The first book to publish the entirety of Franz Kafka’s graphic output, including more than 100 newly discovered drawings
“The figures he drew stand alone as stories in themselves.”—Lauren Christensen, New York Times Book Review
“A sensational new book [that] reveals these hitherto hidden artworks for the first time. . . . This valuable volume allows us to see how, for Kafka, word and image walk arm in arm.”—Benjamin Balint, Jewish Review of Books
The year 2019 brought a sensational discovery: hundreds of drawings by the writer Franz Kafka (1883–1924) were found in a private collection that for decades had been kept under lock and key. Until now, only a few of Kafka’s drawings were widely known. Although Kafka is renowned for his written work, his drawings are evidence of what his literary executor Max Brod termed his “double talent.” Irresistible and full of fascinating figures, shifting from the realistic to the fantastic, the grotesque, the uncanny, and the carnivalesque, they illuminate a previously unknown side of the quintessential modernist author.
Kafka’s drawings span his full career, but he drew most intensively in his university years, between 1901 and 1907. An entire booklet of drawings from this period is among the many new discoveries, along with dozens of loose sheets. Published for the first time in English, these newly available materials are collected with his known works in a complete catalogue raisonné of more than 240 illustrations, reproduced in full color. Essays by Andreas Kilcher and Judith Butler provide essential background for this lavish volume, interpreting the drawings in their own right while also reconciling their place in Kafka’s larger oeuvre.
Andreas Kilcher is professor of literature and cultural studies at ETH Zurich. Pavel Schmidt is an artist and researcher. Judith Butler is Maxine Elliot Professor of Comparative Literature at the University of California, Berkeley. Kurt Beals is associate professor of German and comparative literature at Washington University in St. Louis.
“Franz Kafka’s drawings are neither ‘scribblings’ (as he called them) nor illustrations meant as mere accompaniments to text. . . . Kafka saw pictures and words as not complementary but independent, even irresolvable. The figures he drew stand alone as stories in themselves.”—Lauren Christensen, New York Times Book Review
“[Kafka] was serious about the visual as well as the verbal. . . . His figures are grotesques, sometimes comical, sometimes cruel, their bodies, often drawn in dark black ink, like Rorschach blots come to life.”—Max Norman, Wall Street Journal
“The more you move through this book, the more drawing and writing seem to exist for Kafka on a single and intricate plane, and it begins to change all the usual perspectives.”—Adam Thirlwell, Times Literary Supplement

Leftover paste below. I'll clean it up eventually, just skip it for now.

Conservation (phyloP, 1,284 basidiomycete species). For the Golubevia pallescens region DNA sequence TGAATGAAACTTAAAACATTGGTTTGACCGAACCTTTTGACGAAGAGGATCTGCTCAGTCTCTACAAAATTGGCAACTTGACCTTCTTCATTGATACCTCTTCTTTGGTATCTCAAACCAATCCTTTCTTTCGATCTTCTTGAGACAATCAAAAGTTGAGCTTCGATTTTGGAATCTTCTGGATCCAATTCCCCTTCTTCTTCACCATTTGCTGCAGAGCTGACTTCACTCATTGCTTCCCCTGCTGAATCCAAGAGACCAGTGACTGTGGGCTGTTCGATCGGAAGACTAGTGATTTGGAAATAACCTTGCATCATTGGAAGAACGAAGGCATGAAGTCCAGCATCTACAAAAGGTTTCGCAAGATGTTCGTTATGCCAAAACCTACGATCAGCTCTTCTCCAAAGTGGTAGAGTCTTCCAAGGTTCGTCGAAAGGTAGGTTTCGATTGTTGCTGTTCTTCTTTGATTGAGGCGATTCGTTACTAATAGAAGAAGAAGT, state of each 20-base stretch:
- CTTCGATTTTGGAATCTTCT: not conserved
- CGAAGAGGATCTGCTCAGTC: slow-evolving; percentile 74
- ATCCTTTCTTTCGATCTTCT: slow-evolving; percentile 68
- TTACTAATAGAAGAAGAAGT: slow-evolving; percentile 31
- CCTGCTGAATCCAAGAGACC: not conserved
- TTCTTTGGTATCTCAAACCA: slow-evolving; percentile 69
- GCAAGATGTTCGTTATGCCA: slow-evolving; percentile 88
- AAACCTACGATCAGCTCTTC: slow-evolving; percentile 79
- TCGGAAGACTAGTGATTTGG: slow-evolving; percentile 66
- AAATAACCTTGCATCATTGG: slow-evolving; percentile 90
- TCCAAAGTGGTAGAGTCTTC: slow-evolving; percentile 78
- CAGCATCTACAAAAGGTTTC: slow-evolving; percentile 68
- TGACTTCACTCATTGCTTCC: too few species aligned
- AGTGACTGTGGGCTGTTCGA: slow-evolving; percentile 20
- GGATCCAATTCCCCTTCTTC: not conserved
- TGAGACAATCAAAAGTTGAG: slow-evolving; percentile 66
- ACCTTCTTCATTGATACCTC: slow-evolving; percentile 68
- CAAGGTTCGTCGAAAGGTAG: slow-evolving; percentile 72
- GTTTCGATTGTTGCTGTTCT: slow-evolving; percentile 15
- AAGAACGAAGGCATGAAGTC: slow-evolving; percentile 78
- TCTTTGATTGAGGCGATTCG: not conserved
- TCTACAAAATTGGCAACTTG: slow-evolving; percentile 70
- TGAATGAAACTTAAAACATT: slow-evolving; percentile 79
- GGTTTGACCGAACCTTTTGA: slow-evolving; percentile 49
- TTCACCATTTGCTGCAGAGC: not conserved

“Exquisitely produced. . . . In these drawings we see Kafka, unshackled from the cognitive cage of verbal meaning, remembering how to play. . . . Kilcher’s discussion of the influence on Kafka of Asian art . . . is especially interesting.”—George Prochnik, Literary Review
“Until the legal resolution of their ownership in 2019, very few [of Kafka’s drawings] were seen by the public. Now Yale has revealed them all, publishing the complete catalogue raisonné.”—David Hayden, RA
“A sumptuous volume. . . . As windows into Kafka’s elusive, elliptical imagination [his drawings] are fascinating.”—Robert Douglas-Fairhurst, Apollo
“Fascinating and question-begging. These are wild and impromptu drawings, off the cuff, many of them in pencil. . . . What we had not expected were such bolts of fiery humour. Kafka was not always in the grip of pained self-haunting, it seems. And especially not when very young, as we see him here.”—Michael Glover, The Tablet, “Best New Art Books”
“The uncanny animatedness, that which strikes us in Kafka’s prose even before we are enraptured by its depths, lives everywhere in the evidence of his hand. It lives in his cursive script, in these faces and bodies and windswept horses, in these self-portraits we encounter having somehow always known he was there, staring into us, waiting to be seen.”—Jonathan Lethem, author of The Fortress of Solitude
“An important and original book. Informative and perceptive, it illuminates a side of Kafka that has hitherto scarcely been known.”—Ritchie Robertson, author of Kafka: A Very Short Introduction
“Kafka, this absorbing book shows, was both artist and art-lover: inspired by Asian art, he explored line in defiance of gravity, drawing as a counterpoint to script. An intriguing volume, with Butler’s essay as the highlight.”—Katie Trumpener, Yale University
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